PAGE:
Female pattern baldness

By Canada Cloud Pharmacy | Published Thursday 10 June 2021

It is common for women to experience hair loss after menopause. Female pattern baldness is a progressive type of hair loss that has a common occurrence. Typically, hair thins over the top portion of the head and towards the sides in this type. It is also called androgenetic alopecia and is a common type of hereditary hair thinning. Although hair may become relatively thin, women do not become 'bald' as in men.

Hair loss affects your confidence and emotional well-being. Let us discuss the causes and treatment options for this condition.

How does the female pattern baldness appear?

The female pattern baldness begins with hair thinning at the partition line, thereby widening it and diffuses further over the entire top portion of the head. Complete baldness is rare in women. Dermatologists classify female pattern baldness into different grades. These are:

  • Grade 1: Visible thinning at the front and crown portion of the head.

  • Grade 2: Hair becomes thinner in the portion seen in grade 1.

  • Grade 3: Complete hair loss in the area seen in grade 1.

What causes female pattern baldness?

The primary cause of female pattern baldness is strong family history. Genetic factor puts you at a greater risk of undergoing the process in which hair follicles become small, and the hair cycle shortens. However, this process is not intense in females, and hence you will not get complete baldness. The following factors may also trigger hair loss:

  • Hormonal imbalance in conditions such as polycystic ovarian syndrome.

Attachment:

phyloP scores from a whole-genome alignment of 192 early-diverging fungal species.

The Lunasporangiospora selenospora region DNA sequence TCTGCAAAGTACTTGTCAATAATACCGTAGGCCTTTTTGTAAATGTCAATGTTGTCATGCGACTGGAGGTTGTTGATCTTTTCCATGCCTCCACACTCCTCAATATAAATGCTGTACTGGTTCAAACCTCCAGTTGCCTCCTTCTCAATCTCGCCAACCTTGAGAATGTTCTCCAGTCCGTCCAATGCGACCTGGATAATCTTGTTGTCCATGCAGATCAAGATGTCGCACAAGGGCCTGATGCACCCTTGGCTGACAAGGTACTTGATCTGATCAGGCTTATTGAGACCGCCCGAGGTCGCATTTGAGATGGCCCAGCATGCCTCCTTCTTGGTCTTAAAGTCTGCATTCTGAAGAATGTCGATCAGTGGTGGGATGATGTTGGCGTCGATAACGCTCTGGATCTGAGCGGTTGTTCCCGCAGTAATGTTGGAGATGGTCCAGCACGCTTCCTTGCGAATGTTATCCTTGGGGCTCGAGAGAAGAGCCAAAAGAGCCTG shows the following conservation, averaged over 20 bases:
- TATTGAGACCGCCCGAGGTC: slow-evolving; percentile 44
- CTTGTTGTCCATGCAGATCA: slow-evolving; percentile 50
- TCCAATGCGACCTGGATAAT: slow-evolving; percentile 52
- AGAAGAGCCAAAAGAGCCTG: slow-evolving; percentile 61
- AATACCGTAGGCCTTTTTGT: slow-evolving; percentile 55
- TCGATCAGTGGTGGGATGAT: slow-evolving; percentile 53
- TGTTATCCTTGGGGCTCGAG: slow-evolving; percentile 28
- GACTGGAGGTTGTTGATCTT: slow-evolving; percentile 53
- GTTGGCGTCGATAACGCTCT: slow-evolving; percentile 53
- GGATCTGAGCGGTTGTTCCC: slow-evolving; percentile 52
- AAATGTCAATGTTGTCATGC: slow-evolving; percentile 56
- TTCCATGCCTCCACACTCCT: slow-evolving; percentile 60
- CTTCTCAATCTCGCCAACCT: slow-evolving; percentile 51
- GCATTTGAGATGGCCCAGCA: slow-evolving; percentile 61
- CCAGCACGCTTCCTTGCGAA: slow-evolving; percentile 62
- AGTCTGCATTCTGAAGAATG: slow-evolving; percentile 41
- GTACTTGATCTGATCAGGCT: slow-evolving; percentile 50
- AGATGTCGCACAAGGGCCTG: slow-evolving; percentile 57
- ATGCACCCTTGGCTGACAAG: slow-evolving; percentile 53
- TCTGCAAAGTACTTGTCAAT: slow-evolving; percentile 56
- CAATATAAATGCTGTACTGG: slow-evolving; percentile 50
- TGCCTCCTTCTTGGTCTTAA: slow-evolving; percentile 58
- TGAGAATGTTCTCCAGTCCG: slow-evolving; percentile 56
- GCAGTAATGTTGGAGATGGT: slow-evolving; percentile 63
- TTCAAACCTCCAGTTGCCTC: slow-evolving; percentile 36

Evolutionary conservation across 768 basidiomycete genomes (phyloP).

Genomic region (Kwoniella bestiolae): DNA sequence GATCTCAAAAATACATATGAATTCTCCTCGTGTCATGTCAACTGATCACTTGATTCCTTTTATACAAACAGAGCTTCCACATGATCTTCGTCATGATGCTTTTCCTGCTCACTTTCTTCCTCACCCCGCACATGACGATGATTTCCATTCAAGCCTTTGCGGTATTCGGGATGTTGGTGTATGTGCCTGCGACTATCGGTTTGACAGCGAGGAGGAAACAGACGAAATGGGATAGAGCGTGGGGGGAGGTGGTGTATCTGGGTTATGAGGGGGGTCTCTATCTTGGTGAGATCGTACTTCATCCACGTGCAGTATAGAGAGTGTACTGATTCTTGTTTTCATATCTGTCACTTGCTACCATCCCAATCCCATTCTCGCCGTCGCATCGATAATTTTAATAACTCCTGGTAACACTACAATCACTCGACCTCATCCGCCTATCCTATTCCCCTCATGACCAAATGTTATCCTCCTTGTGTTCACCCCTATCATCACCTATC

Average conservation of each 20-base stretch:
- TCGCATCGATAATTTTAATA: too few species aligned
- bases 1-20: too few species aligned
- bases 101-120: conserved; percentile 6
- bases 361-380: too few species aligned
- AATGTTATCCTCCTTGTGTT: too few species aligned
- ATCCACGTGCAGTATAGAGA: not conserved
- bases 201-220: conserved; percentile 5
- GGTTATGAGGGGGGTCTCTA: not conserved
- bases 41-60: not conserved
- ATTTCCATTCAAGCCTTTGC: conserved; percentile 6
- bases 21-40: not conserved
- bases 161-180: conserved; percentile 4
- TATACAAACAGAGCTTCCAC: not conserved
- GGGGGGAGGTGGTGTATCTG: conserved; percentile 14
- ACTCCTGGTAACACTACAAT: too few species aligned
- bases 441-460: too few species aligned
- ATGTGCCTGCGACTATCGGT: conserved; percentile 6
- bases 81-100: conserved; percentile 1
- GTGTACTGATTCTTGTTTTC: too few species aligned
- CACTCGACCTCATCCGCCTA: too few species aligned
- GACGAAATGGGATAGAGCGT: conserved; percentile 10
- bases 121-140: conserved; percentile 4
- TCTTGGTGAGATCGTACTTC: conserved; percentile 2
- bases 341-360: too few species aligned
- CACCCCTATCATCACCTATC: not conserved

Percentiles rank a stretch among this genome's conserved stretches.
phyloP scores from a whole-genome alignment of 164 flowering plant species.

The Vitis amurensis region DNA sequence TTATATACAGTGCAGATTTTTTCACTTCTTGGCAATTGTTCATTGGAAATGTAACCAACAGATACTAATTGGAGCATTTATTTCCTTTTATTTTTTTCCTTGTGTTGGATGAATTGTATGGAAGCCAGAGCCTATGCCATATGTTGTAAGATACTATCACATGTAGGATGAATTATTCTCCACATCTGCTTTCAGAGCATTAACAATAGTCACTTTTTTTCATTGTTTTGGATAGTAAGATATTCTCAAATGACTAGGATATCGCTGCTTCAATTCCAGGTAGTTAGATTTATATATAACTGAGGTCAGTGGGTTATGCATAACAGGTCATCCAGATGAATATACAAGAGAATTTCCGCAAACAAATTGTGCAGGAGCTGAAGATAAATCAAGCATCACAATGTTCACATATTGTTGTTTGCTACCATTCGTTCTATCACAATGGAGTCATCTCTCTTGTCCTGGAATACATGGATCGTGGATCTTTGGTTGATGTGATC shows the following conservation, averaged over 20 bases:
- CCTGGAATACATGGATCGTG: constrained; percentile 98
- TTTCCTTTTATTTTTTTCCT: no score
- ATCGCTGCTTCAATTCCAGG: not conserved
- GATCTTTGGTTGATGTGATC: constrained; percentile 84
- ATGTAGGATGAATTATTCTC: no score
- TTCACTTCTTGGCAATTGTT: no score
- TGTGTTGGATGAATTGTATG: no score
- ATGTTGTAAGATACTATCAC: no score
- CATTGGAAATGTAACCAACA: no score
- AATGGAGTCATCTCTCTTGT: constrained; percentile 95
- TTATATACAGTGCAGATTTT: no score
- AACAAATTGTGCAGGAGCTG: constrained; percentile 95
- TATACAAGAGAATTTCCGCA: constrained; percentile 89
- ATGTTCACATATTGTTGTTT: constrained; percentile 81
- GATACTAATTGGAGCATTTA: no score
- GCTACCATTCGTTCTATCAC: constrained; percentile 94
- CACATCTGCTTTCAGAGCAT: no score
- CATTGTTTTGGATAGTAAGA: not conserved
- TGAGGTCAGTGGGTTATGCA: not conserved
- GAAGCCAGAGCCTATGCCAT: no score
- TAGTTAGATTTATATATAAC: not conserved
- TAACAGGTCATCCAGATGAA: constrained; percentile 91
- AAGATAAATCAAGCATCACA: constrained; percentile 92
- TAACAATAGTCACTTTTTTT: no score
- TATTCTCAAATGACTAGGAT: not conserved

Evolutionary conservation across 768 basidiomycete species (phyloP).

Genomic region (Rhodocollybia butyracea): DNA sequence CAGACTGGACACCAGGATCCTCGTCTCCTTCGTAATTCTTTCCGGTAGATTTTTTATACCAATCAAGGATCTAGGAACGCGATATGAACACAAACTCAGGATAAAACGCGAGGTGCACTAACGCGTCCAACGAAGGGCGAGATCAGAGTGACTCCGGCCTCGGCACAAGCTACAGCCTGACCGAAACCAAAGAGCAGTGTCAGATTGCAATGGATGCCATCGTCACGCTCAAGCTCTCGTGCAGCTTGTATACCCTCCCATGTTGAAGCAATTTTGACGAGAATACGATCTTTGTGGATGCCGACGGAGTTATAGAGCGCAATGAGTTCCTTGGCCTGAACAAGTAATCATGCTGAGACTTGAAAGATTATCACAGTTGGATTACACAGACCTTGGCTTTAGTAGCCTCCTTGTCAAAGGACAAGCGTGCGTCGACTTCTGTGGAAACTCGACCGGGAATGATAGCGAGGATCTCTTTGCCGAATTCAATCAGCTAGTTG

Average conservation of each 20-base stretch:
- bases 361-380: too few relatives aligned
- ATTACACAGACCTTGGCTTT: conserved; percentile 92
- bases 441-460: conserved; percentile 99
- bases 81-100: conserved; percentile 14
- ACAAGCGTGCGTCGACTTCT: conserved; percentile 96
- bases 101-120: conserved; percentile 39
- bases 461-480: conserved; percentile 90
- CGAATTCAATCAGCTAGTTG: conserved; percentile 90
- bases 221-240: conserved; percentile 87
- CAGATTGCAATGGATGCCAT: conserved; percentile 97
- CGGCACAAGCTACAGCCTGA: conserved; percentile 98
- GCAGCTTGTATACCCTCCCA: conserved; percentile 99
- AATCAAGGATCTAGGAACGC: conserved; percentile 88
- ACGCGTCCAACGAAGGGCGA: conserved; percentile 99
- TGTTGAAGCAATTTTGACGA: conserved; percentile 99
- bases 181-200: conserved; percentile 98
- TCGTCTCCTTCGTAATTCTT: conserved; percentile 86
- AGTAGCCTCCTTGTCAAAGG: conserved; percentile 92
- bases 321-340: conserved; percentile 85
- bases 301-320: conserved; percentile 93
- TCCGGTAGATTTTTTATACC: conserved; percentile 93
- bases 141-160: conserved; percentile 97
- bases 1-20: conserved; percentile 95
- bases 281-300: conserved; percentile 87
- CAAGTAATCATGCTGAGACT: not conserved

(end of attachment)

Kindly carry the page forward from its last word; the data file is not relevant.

• Medical conditions such as obesity, high blood pressure, diabetes, and raised levels of aldosterone.

How will doctors treat the condition?

Early diagnosis of female pattern hair loss is essential. Initially, you may try to change your hairstyle and hair-parting ways to hide the hair loss. The following treatment options are available:

  • Minoxidil, primarily discovered as a drug to treat high blood pressure, is approved to treat female pattern baldness. It is available as 2% topical lotion and 5% topical foam to be applied on the scalp. The drug stimulates hair growth. The common side effect includes scalp irritation.

  • Spironolactone is originally a diuretic (increases urine output). Oral tablets may help regrowth of hair and also stop the worsening of hair loss. It may cause loss of electrolytes and fatigue. It is contraindicated in pregnancy.

  • Some dermatologist may prescribe you finasteride (Proscar, Propecia) and dutasteride (Avodart). These drugs are used to treat prostate problems in men as well as hair loss in men. Side effects may include headaches, hot flashes, and loss of sexual desire.

  • The dermatologist may prescribe oral supplements of iron, biotin, and folic acid to promote hair growth.

  • A laser hair comb may promote hair growth.

  • Injecting platelet-rich plasma (PRP) may improve hair growth.

Female pattern hair loss is not a reversible condition. You need to adhere to long-term treatment to stop hair loss and stimulate new growth. Contact your dermatologist for the best advice.


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